Yellowstone National Park History

Army bicyclists on Mammoth Hot Springs Terraces; Photographer unknown; Around 1896

The world's first national park is none other than Yellowstone National Park. The park was a 'grand experiment' in preservation and has set the standard for national parks in the United States and around the world. 

The park is known for its mountains, rivers, lakes, waterfalls, geothermal hot springs, geysers, animals, and its general overwhelming scenic presence. The park also hosts 60% of the world's geysers, hot springs, and mud pots. But, looking back, it's the Yellowstone National Park history that make it unique compared to other national parks, since it is the first of its kind. Here are a few things to know about Yellowstone' history before you visit the park. 

Brief Historical Timeline of Yellowstone

Tall Tales or Truth?

The first reports of Yellowstone are from John Colter in 1807 who was a former member of the Lewis and Clark expedition and described the park as a place where mud boiled, water spouted, and steam arose from the ground. Many people ridiculed Colter as he described the seemingly magical place and thus naming it "Colter's Hell."

Years later, Jim Bridger started to tell tales of a place where there was "a canyon so deep that a man could shout into it at night and be awakened by his echo the next morning."

There was also an account of prospectors in 1869 who wrote about their adventures into the area and sent their experiences back East to a publishing company. The editors refused to publish the works which they deemed to be a work of fiction.

Langford's Expedition

Nathaniel Pitt Langford caught word of Yellowstone and set out to investigate the claims. Two weeks later the party discovered first hand the rumors of the magnificent beauty of the park. Langford returned to heavily campaign through articles featured in magazines as well as lectures and presentations mostly along the East coast.

Re-enactment of Washburn-Langford camp at Madison

Hayden's Expedition

Langford started to gain the attention of many including Ferdinand V. Hayden who was the head of the U.S. Geological Survey of the Territories. He made the executive decision to put together a team of professional explorers to accurately detail the experience.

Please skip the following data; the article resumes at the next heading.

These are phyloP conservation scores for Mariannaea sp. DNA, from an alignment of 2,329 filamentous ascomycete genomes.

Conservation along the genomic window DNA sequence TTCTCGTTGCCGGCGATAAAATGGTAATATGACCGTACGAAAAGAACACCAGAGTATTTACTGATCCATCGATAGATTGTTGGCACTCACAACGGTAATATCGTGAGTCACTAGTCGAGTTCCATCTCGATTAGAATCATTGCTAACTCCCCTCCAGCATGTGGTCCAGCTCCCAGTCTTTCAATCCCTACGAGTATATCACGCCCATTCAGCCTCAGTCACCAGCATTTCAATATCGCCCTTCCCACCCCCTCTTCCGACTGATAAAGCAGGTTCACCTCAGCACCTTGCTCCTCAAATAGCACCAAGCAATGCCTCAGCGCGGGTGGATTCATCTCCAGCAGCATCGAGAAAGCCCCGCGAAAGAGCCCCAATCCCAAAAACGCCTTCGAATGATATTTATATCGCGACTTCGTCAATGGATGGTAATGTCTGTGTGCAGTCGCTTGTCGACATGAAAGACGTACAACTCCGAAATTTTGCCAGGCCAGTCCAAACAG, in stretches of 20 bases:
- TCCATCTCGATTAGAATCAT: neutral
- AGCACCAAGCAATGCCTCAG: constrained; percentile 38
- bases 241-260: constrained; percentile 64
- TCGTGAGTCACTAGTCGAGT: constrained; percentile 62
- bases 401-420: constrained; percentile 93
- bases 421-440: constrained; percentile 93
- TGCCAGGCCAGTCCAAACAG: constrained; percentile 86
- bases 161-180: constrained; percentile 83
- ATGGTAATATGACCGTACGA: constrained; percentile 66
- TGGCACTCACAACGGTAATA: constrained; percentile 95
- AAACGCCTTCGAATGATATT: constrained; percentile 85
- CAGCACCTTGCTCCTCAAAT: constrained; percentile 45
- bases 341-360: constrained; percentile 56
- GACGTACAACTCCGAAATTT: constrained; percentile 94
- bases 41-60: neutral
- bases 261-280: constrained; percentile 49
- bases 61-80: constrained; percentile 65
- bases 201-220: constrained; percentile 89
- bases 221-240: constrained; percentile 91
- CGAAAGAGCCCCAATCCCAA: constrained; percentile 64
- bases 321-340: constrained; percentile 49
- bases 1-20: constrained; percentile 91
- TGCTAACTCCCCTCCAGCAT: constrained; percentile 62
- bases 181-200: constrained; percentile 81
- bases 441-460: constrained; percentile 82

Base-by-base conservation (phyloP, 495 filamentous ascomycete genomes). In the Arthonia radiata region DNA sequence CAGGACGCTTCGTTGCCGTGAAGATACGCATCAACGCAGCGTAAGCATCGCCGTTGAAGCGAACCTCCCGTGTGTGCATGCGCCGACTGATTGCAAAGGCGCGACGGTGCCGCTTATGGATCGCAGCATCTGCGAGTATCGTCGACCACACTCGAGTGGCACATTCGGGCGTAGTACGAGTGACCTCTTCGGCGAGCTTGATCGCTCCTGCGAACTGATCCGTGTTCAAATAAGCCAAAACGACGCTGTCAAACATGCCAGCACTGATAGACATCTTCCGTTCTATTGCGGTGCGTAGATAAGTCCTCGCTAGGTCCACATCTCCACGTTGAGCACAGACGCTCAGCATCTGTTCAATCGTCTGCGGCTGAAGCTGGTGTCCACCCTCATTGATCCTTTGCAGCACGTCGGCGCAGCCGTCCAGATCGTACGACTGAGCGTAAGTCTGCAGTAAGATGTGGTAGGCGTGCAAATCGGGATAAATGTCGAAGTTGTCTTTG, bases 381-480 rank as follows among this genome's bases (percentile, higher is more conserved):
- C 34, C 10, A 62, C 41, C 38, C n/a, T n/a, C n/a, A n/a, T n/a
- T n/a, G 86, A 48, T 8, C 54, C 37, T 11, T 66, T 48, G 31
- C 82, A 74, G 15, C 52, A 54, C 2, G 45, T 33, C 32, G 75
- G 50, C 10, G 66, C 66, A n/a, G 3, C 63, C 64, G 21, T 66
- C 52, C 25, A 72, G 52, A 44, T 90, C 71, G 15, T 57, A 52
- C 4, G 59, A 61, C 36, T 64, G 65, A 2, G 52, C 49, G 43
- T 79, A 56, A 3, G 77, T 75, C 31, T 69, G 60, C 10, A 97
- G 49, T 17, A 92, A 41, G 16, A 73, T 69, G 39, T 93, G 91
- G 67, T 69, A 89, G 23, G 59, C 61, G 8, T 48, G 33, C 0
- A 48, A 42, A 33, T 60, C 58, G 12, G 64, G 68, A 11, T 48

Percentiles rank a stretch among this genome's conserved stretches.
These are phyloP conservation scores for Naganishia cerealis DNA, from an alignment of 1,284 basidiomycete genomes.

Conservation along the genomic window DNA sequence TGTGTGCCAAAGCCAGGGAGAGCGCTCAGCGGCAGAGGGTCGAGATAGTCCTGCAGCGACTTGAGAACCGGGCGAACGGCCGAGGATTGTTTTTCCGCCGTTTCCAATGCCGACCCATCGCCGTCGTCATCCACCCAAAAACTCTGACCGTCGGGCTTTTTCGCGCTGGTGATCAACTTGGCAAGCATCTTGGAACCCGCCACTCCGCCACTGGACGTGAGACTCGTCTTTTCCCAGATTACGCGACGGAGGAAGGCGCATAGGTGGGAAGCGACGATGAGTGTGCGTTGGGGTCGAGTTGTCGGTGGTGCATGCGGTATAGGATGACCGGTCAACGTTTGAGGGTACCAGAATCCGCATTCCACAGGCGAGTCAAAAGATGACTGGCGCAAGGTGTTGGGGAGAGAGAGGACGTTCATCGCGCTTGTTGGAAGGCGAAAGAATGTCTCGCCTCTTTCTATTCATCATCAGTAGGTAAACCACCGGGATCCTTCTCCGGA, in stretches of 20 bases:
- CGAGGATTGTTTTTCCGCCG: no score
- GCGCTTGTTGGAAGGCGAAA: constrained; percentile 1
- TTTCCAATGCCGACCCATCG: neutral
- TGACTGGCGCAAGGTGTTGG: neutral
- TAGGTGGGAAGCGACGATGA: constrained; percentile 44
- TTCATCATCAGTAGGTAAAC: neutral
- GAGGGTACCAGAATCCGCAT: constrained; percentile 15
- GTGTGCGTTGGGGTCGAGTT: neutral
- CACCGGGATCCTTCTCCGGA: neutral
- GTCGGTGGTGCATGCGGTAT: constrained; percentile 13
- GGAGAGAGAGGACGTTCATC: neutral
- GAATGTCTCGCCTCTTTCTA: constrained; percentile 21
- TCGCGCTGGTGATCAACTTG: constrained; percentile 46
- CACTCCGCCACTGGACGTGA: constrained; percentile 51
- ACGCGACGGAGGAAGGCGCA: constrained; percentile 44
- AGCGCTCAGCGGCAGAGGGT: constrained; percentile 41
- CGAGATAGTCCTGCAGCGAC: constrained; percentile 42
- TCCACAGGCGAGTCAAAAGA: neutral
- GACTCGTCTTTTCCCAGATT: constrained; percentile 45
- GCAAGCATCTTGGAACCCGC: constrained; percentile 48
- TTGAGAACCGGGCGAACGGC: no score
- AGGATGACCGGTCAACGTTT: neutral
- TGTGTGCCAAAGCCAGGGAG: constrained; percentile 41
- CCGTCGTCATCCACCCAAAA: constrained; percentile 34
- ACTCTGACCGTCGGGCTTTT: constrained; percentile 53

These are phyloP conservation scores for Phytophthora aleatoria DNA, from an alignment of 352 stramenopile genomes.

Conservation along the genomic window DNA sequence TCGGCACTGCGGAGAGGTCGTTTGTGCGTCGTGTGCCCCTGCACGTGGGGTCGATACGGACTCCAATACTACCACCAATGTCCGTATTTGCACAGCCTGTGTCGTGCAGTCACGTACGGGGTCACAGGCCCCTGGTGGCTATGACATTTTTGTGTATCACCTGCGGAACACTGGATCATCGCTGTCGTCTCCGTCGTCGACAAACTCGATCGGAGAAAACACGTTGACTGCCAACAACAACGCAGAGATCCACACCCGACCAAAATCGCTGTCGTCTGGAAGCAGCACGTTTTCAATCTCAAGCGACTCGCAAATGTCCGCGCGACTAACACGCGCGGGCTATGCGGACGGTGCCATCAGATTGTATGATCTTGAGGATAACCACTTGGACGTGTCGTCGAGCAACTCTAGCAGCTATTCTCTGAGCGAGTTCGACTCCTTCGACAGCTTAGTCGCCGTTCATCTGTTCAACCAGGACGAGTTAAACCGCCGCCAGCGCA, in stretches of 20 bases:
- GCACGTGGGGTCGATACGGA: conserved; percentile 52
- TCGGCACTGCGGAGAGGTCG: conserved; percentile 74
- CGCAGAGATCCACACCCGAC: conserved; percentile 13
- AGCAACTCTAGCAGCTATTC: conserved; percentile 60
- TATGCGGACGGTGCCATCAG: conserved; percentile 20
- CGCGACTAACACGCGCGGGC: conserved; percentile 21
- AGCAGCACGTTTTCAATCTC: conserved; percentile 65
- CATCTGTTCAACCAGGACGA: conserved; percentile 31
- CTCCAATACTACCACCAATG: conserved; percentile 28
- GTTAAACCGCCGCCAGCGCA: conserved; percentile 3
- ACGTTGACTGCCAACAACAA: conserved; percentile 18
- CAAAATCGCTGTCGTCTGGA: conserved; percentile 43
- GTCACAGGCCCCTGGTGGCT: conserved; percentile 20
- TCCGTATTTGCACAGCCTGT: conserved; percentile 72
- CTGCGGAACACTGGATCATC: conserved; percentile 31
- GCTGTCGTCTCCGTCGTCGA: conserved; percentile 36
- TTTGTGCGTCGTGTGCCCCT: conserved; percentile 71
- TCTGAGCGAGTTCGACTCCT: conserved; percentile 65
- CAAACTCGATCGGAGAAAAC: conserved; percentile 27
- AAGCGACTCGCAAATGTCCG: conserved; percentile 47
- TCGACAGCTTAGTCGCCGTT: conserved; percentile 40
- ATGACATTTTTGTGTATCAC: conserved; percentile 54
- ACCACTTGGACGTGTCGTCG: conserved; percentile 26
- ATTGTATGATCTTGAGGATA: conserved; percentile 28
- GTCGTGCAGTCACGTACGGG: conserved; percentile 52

The expedition to Yellowstone was mainly to determine the real value of the land. The party included a botanist, zoologist, mineralogist, meteorologist, photographer, and a team of topographers who were there to collect, document, and map scientific data about the land and resources.

Park Preservation

In 1872, President Ulysses S. Grand signed a bill originally proposed by A. B. Nettleton to reserve Yellowstone National Park as the "Great Geyser Basin" as a public park. He argued that the Yellowstone region was unsuitable for farming, ranching, or mining plus the area needed to be protected from the dangers of private development.

Trouble With Visitors

After the park had become protected, many issues arose from a lack of funds. Visitors took natural resources for personal souvenirs and mementos while hunters tore through the area hunting the wildlife, especially elk.

After years of misuse of the park, Congress cut all funding. Troops were dispatched to control Yellowstone as a temporary measure yet continued for another 30 years. A major problem with this system is that it's nearly impossible to patrol 2 million acres on horseback. Even after they caught wrongdoers, they had no way to punish them as there were no specific laws against this at the time.

Protecting the Wildlife

The first poaching law signed by President Grover Cleveland in 1894 which was known as the "Act to Protect the Birds and Animals in Yellowstone National Park."

Yellowstone Park Hotel Company - Old Faithful Inn; Haynes; Around 1917

Managing the Park

In 1917 Stephan Mather took the reigns as the first director of the National Park Service, a new agency created within the Department of the Interior, and was tasked to manage all of the countries National Parks. 

Horace Albright was appointed the superintendent of Yellowstone in 1919 and made a massive, positive impact on the park. He was determined to expand the park to include the valley east of the Teton mountain range which later became Grand Teton National Park in 1929.

Growing Visitation

In 1946, after the end of World War II, travel restrictions and gasoline rationing ended causing the attendance of the park to quadrupled from 189,000 to 807,000. Two years later, attendance broke 1 million and has never seen it dip below the seven figures since.

And the rest they say is history. Today Yellowstone receives over 4 million annual visitors and is a huge attraction for the Bozeman area. We are fortunate enough to located so close to this national treasure and Bozeman is a great place to begin your Yellowstone adventure. 

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